After the adhesive was cured, I removed the screws and plug welded the holes. This not only filled the holes but also gave the assembly additional strength. At this point, the trim rings were complete but pretty rough cosmetically. Here is how they looked after application of epoxy putty and body filler. Much better.
At this point, most of the tricky work is done. In my case, the entire bonnet got repainted, as detailed here. During completion of the bonnet after painting, the new bulkhead pieces can be mounted on the right and left hand sides. Once the bonnet is re-assembled, it is aligned for a good fit and closure, as discussed here.
The opening in the bulkhead pieces is filled with a black “bucket”. Unfortunately, the bucket on a Series 1 is different from that on a Series 2 so I had to buy new ones from SNG. The correct bucket is easily identified by the flat spot on its backside, which provide clearance to the tire. Here is a picture of the bucket installed in the bulkhead. Note the wiring harness.
On the front side of the bucket, there is a sheet metal piece that serves to mount the sealed beam headlight unit. This piece is also different for the Series 1 cars and is available from SNG.
Something that we rarely see or think of but there is quite a bit if wiring underneath each headlight. There is an 8 pin plug that connects the wiring harness at the drivers side bulkhead. It is wired to a plastic terminal block that splits the wiring out to both headlights and the sidelights.
Now we are getting close to the end. Next, the sealed beam units are connected to the harness and placed into position. A ring with 3 sheet metal screws holds the unit securely. Next, the sugar scoop can be installed. It’s leading edge is trimmed with a small split rubber hose. It is attached with 3 bolts.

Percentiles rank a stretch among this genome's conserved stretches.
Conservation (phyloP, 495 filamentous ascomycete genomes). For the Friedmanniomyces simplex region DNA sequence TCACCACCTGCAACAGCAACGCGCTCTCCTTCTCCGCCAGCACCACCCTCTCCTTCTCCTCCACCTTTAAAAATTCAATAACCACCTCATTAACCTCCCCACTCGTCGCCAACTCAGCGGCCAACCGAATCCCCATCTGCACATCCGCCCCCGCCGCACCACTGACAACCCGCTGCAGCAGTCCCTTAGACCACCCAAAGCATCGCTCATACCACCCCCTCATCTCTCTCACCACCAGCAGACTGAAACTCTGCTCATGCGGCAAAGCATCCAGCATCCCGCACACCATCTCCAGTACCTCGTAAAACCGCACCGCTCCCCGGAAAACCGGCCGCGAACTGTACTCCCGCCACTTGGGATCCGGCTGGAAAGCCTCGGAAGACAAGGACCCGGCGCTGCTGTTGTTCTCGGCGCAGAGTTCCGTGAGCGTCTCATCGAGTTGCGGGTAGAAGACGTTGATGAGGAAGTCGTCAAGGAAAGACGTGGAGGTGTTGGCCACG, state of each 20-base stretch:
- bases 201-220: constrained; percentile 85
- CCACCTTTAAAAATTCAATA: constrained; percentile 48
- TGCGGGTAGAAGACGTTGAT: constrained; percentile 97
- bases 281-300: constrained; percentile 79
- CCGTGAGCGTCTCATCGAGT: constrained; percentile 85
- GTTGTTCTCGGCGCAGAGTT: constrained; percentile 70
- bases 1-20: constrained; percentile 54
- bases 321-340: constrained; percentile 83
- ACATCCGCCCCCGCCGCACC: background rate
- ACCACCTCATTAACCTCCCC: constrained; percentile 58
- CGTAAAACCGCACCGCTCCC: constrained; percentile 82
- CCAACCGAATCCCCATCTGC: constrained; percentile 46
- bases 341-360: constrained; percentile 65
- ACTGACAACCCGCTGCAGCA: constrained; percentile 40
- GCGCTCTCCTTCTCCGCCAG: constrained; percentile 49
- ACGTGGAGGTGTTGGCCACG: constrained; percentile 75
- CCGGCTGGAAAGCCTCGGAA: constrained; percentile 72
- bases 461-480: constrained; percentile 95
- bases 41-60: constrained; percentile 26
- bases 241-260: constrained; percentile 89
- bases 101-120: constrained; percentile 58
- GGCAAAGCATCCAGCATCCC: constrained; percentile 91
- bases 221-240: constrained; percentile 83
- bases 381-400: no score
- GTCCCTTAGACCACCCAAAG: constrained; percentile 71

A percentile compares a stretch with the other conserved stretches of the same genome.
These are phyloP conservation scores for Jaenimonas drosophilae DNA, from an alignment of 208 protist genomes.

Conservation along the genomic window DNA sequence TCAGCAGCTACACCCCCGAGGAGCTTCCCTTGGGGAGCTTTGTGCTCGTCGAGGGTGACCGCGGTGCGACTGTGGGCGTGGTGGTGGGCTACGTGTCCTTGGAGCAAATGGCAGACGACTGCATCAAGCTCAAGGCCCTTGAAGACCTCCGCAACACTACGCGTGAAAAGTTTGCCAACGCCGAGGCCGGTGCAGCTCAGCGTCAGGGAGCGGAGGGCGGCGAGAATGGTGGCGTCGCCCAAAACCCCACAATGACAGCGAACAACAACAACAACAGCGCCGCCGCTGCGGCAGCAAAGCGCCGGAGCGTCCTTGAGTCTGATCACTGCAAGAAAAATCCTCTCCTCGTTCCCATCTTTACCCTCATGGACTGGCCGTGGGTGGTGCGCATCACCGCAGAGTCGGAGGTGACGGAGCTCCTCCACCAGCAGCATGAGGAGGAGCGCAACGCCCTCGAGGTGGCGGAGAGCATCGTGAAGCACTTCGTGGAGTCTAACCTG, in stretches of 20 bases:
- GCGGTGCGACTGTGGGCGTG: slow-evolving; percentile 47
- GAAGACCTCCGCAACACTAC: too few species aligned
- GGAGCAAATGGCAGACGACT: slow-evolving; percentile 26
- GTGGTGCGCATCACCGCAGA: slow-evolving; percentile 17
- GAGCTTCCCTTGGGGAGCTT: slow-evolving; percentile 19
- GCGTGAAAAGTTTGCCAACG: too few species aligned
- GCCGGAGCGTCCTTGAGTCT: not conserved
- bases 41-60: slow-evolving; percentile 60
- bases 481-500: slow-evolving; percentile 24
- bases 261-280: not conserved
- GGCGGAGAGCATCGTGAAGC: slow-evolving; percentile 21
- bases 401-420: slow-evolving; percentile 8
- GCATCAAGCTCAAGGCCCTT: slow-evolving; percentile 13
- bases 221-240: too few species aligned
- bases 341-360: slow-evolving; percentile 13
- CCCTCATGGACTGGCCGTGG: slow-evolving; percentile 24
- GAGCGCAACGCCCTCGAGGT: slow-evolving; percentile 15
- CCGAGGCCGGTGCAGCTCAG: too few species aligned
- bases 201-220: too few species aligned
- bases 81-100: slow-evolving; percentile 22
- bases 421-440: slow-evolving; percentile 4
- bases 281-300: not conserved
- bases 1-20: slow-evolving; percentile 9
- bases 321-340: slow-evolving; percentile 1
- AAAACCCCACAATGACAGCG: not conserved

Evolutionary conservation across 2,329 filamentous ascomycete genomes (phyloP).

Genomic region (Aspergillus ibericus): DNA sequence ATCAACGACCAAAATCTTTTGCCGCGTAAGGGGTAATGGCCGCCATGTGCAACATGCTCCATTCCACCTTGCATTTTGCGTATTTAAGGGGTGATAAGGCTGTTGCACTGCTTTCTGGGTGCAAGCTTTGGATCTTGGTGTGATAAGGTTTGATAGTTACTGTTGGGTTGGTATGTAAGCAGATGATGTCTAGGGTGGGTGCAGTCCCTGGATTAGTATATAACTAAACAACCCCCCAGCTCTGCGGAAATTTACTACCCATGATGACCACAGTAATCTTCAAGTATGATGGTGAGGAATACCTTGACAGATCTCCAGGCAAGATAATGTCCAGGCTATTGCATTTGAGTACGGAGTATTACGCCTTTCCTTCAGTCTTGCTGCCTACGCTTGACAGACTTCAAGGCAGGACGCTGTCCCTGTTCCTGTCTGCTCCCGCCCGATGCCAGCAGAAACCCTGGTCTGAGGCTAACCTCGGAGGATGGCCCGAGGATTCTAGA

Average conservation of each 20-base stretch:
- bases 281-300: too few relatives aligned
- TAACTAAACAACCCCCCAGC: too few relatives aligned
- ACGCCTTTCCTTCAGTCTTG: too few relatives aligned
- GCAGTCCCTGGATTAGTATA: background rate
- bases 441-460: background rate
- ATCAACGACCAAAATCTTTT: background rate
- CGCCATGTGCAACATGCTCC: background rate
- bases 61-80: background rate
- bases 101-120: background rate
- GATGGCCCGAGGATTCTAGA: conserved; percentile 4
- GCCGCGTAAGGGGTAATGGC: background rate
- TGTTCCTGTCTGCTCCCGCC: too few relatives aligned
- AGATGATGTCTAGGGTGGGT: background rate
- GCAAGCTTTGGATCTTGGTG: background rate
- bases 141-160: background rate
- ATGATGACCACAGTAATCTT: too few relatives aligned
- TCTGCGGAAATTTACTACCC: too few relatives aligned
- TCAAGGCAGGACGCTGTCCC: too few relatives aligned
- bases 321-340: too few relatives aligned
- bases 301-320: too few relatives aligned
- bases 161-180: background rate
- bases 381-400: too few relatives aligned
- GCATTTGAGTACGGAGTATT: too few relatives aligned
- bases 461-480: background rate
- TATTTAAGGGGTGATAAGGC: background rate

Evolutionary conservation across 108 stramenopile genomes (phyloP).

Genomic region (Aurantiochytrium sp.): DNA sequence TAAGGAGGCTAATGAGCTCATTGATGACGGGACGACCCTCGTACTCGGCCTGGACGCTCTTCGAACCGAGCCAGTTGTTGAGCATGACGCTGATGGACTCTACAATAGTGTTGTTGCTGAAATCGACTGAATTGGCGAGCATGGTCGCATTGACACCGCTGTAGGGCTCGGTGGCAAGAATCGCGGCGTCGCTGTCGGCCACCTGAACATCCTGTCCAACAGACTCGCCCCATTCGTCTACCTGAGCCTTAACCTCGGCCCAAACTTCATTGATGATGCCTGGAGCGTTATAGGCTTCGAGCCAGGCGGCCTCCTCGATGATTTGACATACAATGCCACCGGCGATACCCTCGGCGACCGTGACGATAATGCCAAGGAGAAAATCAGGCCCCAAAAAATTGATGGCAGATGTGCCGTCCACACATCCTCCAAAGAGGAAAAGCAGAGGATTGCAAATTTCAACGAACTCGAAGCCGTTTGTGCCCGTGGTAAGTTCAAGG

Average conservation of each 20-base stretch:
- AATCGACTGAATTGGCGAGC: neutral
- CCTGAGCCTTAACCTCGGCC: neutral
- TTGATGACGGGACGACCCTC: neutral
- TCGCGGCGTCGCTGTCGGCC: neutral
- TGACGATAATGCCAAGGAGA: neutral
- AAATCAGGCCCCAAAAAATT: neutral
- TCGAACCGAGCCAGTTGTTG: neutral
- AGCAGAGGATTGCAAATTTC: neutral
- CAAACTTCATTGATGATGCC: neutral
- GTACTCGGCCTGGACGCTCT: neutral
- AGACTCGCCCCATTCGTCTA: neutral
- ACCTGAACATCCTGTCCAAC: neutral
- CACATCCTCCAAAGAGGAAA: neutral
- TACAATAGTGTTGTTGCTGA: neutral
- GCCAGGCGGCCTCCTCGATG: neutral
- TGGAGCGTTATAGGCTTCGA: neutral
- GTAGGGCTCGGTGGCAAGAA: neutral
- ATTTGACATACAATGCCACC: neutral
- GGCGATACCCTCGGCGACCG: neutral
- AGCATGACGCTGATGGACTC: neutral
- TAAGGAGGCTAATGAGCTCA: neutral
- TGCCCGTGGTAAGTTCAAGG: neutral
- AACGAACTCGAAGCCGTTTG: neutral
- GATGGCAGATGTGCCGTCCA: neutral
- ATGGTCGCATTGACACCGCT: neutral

Two observations about the above photo. One is that the flange has been painted with black enamal paint. This was simply because when I test fit the glass, black gasket, and chrome trim ring, slivers of the white metal flange were visible, which I found annoying. Also in the above picture, the 6 holes for the mounting screws for the chrome ring have been drilled. At the factory, they tack welded captive nuts behind each hole. I purchased captive nuts from McMaster.com (P/N 90955A105). Since I was well past the point of using tack welds, I attached the captive nuts with JBWeld.
So finally it is time to install the glass, gasket, and trim ring. If you have paid attention to detail up to this point, this step should be straightforward. The completed assembly is quite stunning, if I do say so myself!